A Miami judge ruled Monday that Florida’s new “Stand Your Ground” law is unconstitutional, arguing that the updated law should have been crafted by the Florida Supreme Court, rather than the Legislature.
Florida’s original Stand Your Ground law was first passed in 2005, forcing prosecutors to prove by “clear and convincing” evidence that someone wasn’t acting in self-defense. The law allows individuals to use deadly force if they are in imminent danger and are acting in self-defense.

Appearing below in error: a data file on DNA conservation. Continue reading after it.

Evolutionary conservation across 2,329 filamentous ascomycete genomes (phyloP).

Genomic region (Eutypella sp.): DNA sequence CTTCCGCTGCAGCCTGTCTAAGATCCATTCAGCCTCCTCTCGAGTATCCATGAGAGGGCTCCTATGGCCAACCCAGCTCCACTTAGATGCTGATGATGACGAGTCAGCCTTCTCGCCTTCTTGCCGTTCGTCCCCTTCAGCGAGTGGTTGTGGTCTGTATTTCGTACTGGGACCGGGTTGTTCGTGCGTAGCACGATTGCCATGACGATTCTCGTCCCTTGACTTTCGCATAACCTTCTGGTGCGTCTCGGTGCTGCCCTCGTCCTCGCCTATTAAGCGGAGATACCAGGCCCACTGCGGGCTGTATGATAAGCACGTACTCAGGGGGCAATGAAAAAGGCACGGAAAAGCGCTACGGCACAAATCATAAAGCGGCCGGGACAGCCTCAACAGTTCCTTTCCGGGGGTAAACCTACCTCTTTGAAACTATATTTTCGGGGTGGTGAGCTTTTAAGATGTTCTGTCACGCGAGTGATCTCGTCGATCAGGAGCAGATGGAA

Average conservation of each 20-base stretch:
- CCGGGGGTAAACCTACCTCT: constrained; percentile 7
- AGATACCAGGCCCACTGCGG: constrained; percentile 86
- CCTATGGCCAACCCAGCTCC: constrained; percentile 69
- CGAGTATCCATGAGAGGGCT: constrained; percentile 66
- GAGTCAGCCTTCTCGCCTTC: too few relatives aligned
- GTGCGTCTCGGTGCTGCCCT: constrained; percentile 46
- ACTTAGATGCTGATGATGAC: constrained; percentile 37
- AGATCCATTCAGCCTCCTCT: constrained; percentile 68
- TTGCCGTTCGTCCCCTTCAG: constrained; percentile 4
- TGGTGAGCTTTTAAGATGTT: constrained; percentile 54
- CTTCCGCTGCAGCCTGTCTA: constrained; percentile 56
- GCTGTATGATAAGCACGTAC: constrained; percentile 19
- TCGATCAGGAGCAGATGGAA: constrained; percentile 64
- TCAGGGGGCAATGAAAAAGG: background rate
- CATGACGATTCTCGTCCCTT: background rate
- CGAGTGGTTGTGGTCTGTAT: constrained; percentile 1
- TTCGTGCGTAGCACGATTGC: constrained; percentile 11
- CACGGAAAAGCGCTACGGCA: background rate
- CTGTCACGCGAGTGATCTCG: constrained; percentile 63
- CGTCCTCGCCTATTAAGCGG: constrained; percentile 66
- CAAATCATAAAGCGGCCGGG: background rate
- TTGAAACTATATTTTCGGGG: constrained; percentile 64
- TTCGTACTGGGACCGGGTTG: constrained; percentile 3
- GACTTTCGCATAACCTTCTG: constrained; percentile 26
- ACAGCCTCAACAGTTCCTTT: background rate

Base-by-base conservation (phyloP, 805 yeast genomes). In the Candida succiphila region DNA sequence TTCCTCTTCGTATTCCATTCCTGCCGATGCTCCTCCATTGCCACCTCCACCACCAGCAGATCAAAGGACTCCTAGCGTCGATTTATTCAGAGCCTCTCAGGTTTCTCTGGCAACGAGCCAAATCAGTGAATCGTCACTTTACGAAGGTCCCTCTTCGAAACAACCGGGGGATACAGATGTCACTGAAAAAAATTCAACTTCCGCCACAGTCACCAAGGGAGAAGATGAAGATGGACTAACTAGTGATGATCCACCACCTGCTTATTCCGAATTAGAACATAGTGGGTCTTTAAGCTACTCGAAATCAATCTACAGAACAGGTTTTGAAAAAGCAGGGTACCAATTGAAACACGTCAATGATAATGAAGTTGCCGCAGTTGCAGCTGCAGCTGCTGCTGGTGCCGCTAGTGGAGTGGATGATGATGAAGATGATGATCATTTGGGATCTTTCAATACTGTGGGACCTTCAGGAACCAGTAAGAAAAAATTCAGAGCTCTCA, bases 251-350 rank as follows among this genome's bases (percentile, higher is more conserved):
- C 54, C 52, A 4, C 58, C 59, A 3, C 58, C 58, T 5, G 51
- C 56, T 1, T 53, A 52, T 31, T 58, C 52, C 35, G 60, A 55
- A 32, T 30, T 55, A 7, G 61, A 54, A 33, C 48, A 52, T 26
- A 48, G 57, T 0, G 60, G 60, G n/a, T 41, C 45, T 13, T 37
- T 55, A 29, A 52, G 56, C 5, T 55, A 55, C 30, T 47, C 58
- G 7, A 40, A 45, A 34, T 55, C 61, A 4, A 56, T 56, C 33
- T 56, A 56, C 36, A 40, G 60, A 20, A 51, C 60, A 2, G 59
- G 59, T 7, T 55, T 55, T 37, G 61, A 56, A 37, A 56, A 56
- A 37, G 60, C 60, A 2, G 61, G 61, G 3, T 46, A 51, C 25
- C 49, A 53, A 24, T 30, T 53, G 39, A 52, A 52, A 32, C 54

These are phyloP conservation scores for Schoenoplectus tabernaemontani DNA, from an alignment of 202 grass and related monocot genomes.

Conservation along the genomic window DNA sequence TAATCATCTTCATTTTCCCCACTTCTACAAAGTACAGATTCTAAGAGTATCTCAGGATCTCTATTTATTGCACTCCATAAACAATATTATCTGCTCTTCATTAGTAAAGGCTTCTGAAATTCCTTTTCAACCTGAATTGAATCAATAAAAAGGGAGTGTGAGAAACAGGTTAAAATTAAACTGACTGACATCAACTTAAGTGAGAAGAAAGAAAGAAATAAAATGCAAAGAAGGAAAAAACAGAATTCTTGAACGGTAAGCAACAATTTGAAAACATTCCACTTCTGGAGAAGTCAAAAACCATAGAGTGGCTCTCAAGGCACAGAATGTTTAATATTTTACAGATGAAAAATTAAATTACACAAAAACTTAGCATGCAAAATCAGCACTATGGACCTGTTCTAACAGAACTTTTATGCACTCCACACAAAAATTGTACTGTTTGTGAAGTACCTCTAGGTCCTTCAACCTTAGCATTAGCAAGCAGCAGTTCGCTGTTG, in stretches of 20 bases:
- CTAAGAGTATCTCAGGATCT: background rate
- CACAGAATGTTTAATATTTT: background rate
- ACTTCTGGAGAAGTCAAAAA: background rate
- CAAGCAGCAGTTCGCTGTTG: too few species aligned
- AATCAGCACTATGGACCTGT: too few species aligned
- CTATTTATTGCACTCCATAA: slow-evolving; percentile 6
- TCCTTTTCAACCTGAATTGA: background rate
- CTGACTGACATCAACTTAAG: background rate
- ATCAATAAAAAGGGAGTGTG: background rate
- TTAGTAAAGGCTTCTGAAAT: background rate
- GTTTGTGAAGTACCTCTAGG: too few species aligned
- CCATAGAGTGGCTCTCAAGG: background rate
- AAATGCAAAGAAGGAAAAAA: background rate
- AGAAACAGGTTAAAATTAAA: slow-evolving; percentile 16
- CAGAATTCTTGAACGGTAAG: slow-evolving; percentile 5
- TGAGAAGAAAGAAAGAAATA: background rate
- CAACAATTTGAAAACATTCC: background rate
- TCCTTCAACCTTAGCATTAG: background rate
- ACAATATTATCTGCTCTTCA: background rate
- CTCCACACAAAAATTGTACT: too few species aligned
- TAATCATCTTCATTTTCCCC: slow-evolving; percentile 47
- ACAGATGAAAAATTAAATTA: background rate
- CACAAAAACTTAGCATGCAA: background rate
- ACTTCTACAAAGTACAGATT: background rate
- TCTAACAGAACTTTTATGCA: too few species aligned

Under the law, individuals are not required to retreat and can legally protect themselves against perpetrators.
Supporters argue it is critical for self-defense, while opponents believe it contributes to a “shoot-first” mentality.
The updated version from June would force prosecutors to disprove a defendant’s self-defense claim at a pretrial hearing. The updated law was heavily supported by the National Rifle Association and was signed by GOP Florida Gov. Rick Scott in June.
The ruling is likely to be challenged in appellate courts and could eventually head to the Florida Supreme Court.
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